Politicians have, for years, encouraged these divisions. The population has never been a particularly mobile one - in the early years I lived on the "Sceptered Isle," I encountered people who had never been more than 10 miles from their birthplace and would no more contemplate moving to a new town or city in search of work, than they would consider moving to a different country or venturing to the moon. Though that has changed a little, it is still a very static population and that is both a strength and a weakness. It is a strength because they have a very powerful sense of 'place' but it is a weakness because it means that as industries have changed, closed or moved, the 'workers' have been left stranded - drawing benefits at everyone else's expense. Throw in a vast number of immigrants from an entirely different cultural background and the "English" culture is very quickly lost, submerged or pushed to the margins.

The discussions about Scottish Independence have provoked me into looking at what the differences are between North and South of Britain and it does seem to come down to the concept of "nationality." The Scots are almost as divided between "Lowland" and "Highland" (and a few others) as the English, yet they have a very clear sense of being "Scottish" no matter where they come from. The English seem to have lost this almost entirely. Certainly for years I was taught to think of myself as "British" which probably accurately describes my genetic make-up, but it doesn't really describe my nationality. I am a citizen of the "United Kingdom" but that isn't a nation, it's a political unit. My father's family roots are in Gloucestershire, Worcestershire and Oxfordshire, we have little connection with anyone north of that until you find some Scottish links about 300 years back. Even with my maternal grandfather's family being Irish, all this really does is prove that we are a typically "British" family.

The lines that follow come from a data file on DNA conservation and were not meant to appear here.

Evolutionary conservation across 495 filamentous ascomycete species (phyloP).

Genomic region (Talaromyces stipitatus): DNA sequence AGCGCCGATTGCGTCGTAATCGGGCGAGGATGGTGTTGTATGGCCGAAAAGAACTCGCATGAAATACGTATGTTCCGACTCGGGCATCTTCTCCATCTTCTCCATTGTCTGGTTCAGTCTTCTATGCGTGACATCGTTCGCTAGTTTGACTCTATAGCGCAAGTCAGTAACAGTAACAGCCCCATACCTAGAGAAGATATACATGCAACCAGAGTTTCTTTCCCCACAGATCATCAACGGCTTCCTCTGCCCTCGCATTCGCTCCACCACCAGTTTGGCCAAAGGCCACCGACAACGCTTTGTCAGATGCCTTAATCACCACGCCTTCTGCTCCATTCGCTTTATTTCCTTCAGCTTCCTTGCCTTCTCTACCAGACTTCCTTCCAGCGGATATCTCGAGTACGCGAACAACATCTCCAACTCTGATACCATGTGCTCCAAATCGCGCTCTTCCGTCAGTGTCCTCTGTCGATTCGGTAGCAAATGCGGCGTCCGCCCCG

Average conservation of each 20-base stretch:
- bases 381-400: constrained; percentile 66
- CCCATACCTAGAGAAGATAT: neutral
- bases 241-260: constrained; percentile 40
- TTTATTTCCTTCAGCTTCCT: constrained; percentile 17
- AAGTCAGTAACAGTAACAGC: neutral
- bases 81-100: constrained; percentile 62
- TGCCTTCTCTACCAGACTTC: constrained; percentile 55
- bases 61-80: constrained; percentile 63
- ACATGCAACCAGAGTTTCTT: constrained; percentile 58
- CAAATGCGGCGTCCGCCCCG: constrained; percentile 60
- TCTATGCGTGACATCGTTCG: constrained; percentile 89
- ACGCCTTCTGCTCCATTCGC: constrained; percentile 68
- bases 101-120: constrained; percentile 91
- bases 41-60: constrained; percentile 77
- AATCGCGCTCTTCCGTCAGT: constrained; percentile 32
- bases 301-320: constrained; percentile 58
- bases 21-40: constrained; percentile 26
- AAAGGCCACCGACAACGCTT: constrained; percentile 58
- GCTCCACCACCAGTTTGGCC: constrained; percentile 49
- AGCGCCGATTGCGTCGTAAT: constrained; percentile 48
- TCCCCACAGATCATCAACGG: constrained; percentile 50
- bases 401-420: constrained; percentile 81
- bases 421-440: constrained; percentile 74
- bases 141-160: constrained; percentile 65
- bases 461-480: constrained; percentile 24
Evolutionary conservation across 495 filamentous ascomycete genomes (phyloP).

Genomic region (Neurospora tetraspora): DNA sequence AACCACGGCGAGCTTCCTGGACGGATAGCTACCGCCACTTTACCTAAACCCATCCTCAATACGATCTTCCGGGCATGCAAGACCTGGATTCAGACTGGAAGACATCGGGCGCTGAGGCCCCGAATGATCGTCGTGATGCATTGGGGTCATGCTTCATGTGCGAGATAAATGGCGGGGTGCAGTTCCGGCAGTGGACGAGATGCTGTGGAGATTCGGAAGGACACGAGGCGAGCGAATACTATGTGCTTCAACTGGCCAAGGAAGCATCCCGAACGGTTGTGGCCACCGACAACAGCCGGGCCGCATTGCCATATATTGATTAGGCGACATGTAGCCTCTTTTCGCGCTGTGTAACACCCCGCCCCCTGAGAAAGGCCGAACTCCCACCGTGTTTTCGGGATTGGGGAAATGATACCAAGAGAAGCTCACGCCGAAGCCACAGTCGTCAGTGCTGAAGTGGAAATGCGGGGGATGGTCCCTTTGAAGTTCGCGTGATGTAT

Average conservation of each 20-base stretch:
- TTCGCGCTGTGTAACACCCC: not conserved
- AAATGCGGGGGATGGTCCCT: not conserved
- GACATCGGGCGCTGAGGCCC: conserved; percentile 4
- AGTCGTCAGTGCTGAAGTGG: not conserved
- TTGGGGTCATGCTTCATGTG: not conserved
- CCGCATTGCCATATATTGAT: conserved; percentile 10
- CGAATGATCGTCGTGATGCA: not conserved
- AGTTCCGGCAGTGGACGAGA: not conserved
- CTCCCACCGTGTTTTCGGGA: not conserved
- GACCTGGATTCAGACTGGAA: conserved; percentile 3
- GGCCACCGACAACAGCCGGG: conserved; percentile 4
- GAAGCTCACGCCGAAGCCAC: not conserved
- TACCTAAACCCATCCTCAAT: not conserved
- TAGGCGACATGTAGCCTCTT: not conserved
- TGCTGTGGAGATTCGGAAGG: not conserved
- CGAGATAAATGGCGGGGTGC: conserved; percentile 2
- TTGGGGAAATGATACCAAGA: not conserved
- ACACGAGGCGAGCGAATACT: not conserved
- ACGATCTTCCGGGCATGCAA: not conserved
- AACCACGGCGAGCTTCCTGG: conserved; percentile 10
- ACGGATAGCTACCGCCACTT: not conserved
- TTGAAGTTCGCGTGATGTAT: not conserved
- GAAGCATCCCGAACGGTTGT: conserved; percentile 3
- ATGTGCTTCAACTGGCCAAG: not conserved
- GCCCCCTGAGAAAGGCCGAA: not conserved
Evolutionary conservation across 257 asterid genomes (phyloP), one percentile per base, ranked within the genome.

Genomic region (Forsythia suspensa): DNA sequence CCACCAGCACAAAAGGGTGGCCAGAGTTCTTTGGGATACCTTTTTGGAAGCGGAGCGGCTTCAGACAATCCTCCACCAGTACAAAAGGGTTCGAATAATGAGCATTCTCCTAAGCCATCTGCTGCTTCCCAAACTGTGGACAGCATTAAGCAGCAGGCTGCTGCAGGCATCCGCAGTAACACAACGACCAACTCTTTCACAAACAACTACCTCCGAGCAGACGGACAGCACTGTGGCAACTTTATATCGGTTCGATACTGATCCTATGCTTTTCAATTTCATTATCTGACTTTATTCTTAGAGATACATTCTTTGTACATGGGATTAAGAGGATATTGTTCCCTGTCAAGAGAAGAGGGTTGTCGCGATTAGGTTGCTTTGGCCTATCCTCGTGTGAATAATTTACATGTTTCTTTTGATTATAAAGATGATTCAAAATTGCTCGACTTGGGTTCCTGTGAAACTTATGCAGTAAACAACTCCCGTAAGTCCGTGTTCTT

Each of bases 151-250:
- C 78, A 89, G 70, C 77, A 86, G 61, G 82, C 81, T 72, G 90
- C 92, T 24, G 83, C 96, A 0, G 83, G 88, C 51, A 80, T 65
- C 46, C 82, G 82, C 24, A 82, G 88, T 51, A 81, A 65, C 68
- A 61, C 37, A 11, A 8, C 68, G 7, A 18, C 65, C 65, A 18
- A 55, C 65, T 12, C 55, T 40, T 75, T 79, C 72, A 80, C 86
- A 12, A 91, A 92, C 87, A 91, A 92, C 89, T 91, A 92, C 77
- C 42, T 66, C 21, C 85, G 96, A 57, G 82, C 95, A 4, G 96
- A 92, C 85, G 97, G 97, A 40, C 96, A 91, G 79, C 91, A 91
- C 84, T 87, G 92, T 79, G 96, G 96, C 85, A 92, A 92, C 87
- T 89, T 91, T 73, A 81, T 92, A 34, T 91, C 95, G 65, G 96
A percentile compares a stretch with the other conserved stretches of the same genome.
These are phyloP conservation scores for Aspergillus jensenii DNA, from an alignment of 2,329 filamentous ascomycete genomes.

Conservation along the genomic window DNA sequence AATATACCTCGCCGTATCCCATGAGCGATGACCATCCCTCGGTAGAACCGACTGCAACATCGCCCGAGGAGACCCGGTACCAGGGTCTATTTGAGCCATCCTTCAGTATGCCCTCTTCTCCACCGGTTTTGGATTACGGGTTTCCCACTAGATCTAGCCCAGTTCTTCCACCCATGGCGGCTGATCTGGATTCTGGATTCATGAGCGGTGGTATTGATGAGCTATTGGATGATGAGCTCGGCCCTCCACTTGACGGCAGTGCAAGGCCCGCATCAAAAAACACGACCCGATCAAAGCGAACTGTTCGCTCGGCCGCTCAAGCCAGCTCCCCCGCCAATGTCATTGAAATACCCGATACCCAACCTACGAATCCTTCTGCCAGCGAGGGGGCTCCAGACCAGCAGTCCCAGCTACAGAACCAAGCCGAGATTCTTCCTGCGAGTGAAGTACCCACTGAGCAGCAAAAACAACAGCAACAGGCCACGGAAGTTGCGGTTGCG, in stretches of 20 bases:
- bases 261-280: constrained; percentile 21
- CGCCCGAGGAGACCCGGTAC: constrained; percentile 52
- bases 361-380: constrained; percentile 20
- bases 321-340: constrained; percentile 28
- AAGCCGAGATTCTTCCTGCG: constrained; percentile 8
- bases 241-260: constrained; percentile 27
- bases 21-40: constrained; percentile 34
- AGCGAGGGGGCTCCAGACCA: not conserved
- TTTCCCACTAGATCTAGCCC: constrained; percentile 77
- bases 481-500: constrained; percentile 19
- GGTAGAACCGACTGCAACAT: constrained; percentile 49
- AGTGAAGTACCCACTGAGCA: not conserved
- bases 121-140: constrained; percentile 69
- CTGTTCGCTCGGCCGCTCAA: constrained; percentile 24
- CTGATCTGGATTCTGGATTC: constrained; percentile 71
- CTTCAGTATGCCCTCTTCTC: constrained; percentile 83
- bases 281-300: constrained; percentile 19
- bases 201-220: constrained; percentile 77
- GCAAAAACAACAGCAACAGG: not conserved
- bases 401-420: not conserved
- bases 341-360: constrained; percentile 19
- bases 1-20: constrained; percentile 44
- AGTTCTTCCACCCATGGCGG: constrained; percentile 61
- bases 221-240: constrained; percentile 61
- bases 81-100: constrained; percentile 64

Though we think of ourselves as being "English" we are in fact clearly a mixture of all four "nations" and I think this is one reason why so many "English" people prefer to think of being "British." The sad thing is that this "mix" applies to the Welsh and Scottish as much as it does to the English, yet don't suggest either call themselves "British" or ask them to be proud of it.

To a very large extent this is the fault of generations of politicians. Those based in Westminster/Whitehall/Home Counties have never regarded anything outside of their interests and that small area as being of any importance. It was long my complaint that Whitehall in particular never looked outside of London when trying to address a "national" issue. "What does 'London' need? OK, that's what everyone gets." Not unnaturally, that has annoyed everyone outside Greater London and has led to enormous problems in some instances. It has also isolated communities and fostered a prejudice toward anything from 'London' or the 'Home Counties' in may people's eyes.

Funnily enough, the parallel between this fragmentation of the "English" and their forefathers, the Romano-British folk who were held together by the Roman Legions, is rather striking. As Rome's grip on reality weakened, the British Tribal Chiefs reasserted themselves and as soon as Rome withdrew, the civilisation Rome had imposed was rather quickly brushed aside by immigrants (the Angles and the Saxons) while the tribes squabbled ...

Sadly, unless someone can convince the "English" that there is (a) such a thing as an "English Nation" (And I don't mean the BNP vision!) and (b) that it is worth standing up for ... There is unlikely to be one in the not too distant future. Not a recognisably "English" one anyway.